The Financial Stability Report spells out the bad loan issues but falls short on solutions
Despite a spate of recent efforts, the non-performing assets in the banking system do not seem to be bottoming out in a hurry. Even under normal or ‘baseline’ circumstances, the gross NPAs are expected to increase from 11.6 per cent of gross advances in 2017-18 to 12.2 per cent this year. The NPAs of 11 public sector banks under ‘prompt corrective action’ are slated to worsen from 21 per cent to 22.3 per cent. The latest Financial Stability Report refers to risks arising out of commodity price increases, protectionism, rising interest rates, led by the US, and ruptures in global liquidity as potential macro complications in this scenario. If the spate of large loan defaults is anything to go by, generous provisioning and stringent disclosure norms by way of ‘special mention accounts’ seem justified. The share of large borrowers (those with an exposure over ₹5 crore) in gross NPAs is quite the same since March 2016, at over 85 per cent. How soon the public sector banks come out of the red would in fact seem to depend more on the bankruptcy code resolving some of these big cases than any sudden spurt in lending; in that event, the provisions would translate into profits. The FSR observes that power and telecom remain areas of stress, with garments and food processing doing better. In an interaction with Businessline, Steel Minister Birender Singh observed that the NPA situation had improved remarkably with respect to the sector, following the resolution of Bhushan Steel and Electrosteel debt with smaller ‘haircuts’ than anticipated. This is likely to revive lending to steel units all over again.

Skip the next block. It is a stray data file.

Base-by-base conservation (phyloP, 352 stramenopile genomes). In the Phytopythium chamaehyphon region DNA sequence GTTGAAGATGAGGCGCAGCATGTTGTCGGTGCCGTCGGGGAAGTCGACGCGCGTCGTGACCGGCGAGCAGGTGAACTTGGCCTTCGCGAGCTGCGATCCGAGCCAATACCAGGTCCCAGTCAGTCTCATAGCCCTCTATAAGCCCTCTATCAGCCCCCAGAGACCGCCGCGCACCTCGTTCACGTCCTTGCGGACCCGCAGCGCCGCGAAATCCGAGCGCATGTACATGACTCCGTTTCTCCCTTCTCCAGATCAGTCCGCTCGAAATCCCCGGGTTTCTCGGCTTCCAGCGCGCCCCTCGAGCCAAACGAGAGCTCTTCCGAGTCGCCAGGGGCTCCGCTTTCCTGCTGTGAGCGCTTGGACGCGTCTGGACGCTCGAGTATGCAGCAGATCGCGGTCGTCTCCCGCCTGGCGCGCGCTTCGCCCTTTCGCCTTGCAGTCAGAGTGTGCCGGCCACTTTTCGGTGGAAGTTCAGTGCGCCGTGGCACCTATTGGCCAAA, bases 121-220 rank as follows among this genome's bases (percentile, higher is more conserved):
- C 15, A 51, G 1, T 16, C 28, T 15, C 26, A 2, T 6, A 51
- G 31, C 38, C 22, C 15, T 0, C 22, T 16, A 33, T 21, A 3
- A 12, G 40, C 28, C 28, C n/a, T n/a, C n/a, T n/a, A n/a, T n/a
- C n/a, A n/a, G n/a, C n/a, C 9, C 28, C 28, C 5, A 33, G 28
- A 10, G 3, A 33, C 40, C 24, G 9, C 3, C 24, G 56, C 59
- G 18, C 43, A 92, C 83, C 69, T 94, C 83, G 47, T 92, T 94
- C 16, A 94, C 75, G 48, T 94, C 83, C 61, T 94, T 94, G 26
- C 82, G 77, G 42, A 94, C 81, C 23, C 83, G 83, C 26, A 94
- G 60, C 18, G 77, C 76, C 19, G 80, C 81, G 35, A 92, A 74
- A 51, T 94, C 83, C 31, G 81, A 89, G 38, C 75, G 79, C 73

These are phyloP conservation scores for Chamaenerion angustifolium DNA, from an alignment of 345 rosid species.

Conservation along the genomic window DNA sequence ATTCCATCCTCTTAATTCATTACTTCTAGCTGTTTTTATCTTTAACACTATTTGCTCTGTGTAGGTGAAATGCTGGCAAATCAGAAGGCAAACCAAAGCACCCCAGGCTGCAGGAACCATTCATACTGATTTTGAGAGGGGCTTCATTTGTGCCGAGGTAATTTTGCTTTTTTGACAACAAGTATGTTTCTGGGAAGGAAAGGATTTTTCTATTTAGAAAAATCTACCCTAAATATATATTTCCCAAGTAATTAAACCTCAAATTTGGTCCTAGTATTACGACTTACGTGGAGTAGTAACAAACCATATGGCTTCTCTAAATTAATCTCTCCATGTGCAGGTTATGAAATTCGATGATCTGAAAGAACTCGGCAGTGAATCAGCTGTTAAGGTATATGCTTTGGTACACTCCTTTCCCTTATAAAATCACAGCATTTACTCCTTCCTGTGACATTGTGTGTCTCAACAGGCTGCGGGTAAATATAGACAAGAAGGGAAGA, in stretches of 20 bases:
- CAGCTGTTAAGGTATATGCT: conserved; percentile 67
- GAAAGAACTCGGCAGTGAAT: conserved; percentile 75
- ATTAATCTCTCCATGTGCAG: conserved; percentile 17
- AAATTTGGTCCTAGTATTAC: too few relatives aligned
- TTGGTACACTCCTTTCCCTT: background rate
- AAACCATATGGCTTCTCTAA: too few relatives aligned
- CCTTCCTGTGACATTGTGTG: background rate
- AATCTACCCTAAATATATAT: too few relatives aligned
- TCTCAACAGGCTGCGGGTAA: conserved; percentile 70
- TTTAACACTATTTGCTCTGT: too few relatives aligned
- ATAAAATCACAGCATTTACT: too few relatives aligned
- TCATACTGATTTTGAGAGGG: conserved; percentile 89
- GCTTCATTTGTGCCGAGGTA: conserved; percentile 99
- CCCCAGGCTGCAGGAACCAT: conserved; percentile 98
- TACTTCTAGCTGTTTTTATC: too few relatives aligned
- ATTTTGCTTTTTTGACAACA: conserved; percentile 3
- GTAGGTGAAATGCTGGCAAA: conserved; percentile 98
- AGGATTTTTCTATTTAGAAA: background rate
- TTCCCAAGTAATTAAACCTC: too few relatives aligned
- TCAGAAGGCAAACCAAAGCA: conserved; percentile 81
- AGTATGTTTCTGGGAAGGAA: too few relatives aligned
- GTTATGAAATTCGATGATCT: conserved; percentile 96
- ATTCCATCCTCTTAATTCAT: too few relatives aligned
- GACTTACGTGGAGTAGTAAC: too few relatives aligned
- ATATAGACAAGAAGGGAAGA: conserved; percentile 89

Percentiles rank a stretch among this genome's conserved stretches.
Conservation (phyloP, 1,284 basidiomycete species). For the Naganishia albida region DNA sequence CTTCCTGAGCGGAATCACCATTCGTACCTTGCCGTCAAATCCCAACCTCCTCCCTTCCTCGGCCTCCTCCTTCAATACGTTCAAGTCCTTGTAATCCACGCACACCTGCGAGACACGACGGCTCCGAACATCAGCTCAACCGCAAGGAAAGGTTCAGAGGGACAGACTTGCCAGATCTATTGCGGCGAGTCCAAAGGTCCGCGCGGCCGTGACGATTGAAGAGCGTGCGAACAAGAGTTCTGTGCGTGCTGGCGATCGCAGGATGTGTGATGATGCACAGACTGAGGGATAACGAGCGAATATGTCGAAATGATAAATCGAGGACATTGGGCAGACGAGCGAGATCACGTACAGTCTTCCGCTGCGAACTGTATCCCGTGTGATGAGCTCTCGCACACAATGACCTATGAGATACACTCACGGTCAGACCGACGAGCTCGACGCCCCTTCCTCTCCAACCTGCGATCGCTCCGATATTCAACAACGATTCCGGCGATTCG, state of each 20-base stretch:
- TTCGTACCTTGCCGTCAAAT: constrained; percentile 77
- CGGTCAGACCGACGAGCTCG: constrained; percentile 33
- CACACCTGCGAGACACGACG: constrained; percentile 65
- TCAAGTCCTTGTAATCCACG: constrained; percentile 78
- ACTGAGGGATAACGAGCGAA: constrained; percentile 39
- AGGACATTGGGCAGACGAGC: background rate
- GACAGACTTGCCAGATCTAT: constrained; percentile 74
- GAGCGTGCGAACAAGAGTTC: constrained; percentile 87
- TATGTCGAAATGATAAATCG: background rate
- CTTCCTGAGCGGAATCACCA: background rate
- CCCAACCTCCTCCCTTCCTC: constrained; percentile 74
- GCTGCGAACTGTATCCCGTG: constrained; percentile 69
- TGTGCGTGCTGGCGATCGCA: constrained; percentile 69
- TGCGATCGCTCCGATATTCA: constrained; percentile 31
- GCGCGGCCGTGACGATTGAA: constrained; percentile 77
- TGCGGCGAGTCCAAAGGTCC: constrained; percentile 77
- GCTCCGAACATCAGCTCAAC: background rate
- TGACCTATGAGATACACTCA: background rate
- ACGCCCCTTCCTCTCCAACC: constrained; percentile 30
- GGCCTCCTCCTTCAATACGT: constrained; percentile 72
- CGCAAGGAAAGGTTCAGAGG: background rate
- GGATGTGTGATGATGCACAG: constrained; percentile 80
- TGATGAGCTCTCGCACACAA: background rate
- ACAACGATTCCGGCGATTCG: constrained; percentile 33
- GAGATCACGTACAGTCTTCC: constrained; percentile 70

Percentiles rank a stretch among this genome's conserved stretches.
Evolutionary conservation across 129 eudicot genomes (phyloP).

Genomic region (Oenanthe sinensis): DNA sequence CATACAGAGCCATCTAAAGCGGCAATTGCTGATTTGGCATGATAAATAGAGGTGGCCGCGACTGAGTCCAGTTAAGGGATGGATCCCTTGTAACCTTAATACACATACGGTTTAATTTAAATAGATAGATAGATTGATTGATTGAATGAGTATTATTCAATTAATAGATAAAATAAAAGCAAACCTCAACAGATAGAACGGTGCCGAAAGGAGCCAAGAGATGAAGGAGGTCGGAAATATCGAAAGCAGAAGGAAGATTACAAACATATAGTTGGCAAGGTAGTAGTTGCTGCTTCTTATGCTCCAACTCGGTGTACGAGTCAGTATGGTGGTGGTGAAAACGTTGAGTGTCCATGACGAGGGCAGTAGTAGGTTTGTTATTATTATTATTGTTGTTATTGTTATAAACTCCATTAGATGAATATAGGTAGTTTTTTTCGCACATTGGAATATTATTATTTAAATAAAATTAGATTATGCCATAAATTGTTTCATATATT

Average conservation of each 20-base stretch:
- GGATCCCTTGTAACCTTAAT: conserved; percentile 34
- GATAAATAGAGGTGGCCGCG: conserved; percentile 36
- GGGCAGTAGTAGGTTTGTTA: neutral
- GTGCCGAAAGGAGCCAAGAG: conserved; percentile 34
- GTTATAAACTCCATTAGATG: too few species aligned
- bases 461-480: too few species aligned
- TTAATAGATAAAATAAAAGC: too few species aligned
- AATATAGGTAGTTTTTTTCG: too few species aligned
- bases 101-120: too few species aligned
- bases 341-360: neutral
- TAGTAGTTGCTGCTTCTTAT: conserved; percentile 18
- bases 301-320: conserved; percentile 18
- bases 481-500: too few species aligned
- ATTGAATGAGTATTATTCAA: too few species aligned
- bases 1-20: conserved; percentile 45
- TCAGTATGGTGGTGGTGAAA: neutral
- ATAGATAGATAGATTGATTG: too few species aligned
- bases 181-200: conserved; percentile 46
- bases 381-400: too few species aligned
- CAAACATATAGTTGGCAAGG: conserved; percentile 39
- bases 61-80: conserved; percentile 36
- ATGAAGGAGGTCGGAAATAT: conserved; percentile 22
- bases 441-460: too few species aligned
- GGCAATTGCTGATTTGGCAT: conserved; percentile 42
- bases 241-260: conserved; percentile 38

However, it is in small units that the provisioning could be excessive, with lending being hit as a whole in a climate of apprehension and policing. The RBI and the Centre need to address governance issues rather than indiscriminately wield the bludgeon, as it were. If some private banks have shown much lower NPAs (in the region of 4 per cent), one of the reasons is that their bankers have been trained as specialists, unlike their PSB counterparts who have worked across often disparate verticals. The boards of banks should comprise directors who can be made to account for their decisions. The sector needs robust institutional solutions rather than knee-jerk responses.
The RBI’s approach of linking recapitalisation to taking corrective steps is unexceptionable. But managerial problems need to be addressed as well. NPAs are a product of leaky and corrupt banking systems; they cannot be resolved merely be naming and shaming some individuals.